I had a rich life, trying out everything from commune living, to travel, to three long-term relationships that had their value; spending 10 of those years in the women’s community and being a successful counselor; becoming an author and still writing; living in glorious S.F. and the bay area; reconnecting with my roots by visiting my grandparents’ houses in Norway and Germany, and, best of all, having many deeply thinking friends and children. Not bad.

My body worked for me so I never thought to examine it specially. It had its losses that I recognized: no more time for babies or menstruation; becoming invisible to the opposite sex earlier than i thought right; a few accidents that I prophesied would haunt me in “old age” way off in the distance; the loss of a breast to cancer at 72 still not feeling old, and not particularly fazed except by the bra with filling. I’d given up bras years before, yet, if i wanted to keep my back straight, a friend said I should wear a silicone-filled one, so sometimes i do. I was blessed with an abundance of energy, so the loss of some of it as I marched toward my 80’s didn’t stop what i wanted to do.

Getting to be 80 must be like my granddaughter’s expected thrill at 10, or my older grandkids graduating from college. I was Free. Free of having to  drop everything to respond to yet another need, even from casual contacts. Now I could surprise folks by saying “I’m 80” and see a certain respect and an understanding when I said “no, i really can’t do that (whatever it was). This slightly dishonest new response is due to the messages I imbibed from the culture about me as girl/woman giver, and from an early message from my depressed mother that I must rescue her from whatever. (Impossible task of course, but i sure tried––with her and every other person I came in contact with after I grew up.) So now I have found that I can assess the request and actually make a choice based on the good it would do for the person, AND for me. “No, sorry” is now in my vocabulary. Not that the old impulse isn’t still there, but I catch myself faster, stop that instant leap into action.

As far as the body is concerned, it too is a learning experience. I am forced to pay it attention. I’ve discovered everything from hair follicles to the ends of toes can hurt! Sometimes an ache really can give me pause. But I know other things too. From my Buddhist women’s class where we practice embracing every part of our lives rather than, say, pushing pain away (always no solution), I know how to become the viewer of the situation rather than being caught directly in the pain. This can be physical or it can be emotional/mental. The kind of pain my body gets seems to come and go and never be so unrelenting that modern medicine’s drug stash has to be called on. What I have learned from slowing down through Feldenkrais treatments too has helped me carry my body with more caring, to forestall pain that I create.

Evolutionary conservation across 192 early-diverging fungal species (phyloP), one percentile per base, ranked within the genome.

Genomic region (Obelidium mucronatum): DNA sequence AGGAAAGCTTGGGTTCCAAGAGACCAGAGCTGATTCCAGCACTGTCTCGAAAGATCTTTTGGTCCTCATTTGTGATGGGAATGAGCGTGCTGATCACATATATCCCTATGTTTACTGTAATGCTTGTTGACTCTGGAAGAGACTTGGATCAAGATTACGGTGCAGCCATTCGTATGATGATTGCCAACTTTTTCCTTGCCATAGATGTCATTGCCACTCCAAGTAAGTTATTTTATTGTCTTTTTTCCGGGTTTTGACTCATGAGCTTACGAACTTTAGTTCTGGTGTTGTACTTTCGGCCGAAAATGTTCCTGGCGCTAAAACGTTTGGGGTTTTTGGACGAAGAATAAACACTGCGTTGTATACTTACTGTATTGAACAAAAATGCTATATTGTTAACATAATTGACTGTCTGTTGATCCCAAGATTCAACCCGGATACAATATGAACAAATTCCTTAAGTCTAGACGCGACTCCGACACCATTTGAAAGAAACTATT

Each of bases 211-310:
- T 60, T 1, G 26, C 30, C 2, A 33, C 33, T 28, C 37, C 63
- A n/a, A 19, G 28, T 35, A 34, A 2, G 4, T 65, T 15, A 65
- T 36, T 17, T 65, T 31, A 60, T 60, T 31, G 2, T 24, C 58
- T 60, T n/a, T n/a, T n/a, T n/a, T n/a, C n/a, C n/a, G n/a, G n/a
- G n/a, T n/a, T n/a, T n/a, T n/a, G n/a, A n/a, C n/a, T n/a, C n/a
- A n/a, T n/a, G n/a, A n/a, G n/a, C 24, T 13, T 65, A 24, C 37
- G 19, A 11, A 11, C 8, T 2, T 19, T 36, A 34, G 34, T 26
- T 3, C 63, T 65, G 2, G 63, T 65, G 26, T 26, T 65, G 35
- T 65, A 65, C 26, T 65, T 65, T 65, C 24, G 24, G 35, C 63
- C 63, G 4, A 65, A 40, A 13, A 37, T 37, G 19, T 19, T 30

And the mental pain? Having worked with a somatic experiencing counselor, it finally occurred to me that there is, yes, some really deep pain from my life located in my lower belly. It can rise and I can let my feeling rip; weep and release. But the pain that I cause myself through the delusions my mind can take–well that just isn’t necessary. I used to hang up from talking with a family member and begin the litany, “Oh my poor (whoever), how awful his life is, how terrible that I didn’t solve his problems a long time ago, instead i added to them….blah blah.” Meanwhile, that person has gone back from the phone call into his life, doing his karma in the best way he can, and I’m sitting in my comfortable space drumming up imagined pain ‘for him.’ That’s nuts, eh? 

It’s February 14, so, happy valentine’s day, whoever happens on this learning blog (my understanding of computer language puts me back to kindergarten).

May you find inner peace, even if it comes and goes.    Lynn

I checked out daughter leigh’s webpage

January 13, 2010

Leigh Scott lives in Ct. So she isn’t here on the West Coast very often. Check out this beautiful webpage: LeighMScott.com  She is a true healer. One of her skills is the practice of Feldenkrais, which she describes there. I have found that Feldenkrais is able to keep me on my feet and free of the old age aches. I am in an altered state when I leave Naomi Draper’s session. She is in Woodacre Ca. She takes insurance and Medicare and I can’t say enough about her work. Ask information for her number and try Feldenkrais out. it is gentle skeletal work, different from massage.

Every Woman Should Know about Body Positive

January 6, 2010

I have just watched “Lily” talk about going from such body hatred that she had started down the path of bulimia, and just happened to get random word about Body Positive (TheBodyPositive.org) She is a beautiful woman and turned her life around by joining the loving community of women who began with Body Positive when in high school and now are all of college age. I’m 80 but i wept like the 15-year-old I once was, so full of my pain of self-hatred that I too couldn’t be a good student. Oh that such an organization had been functioning then! I encourage women to check it out.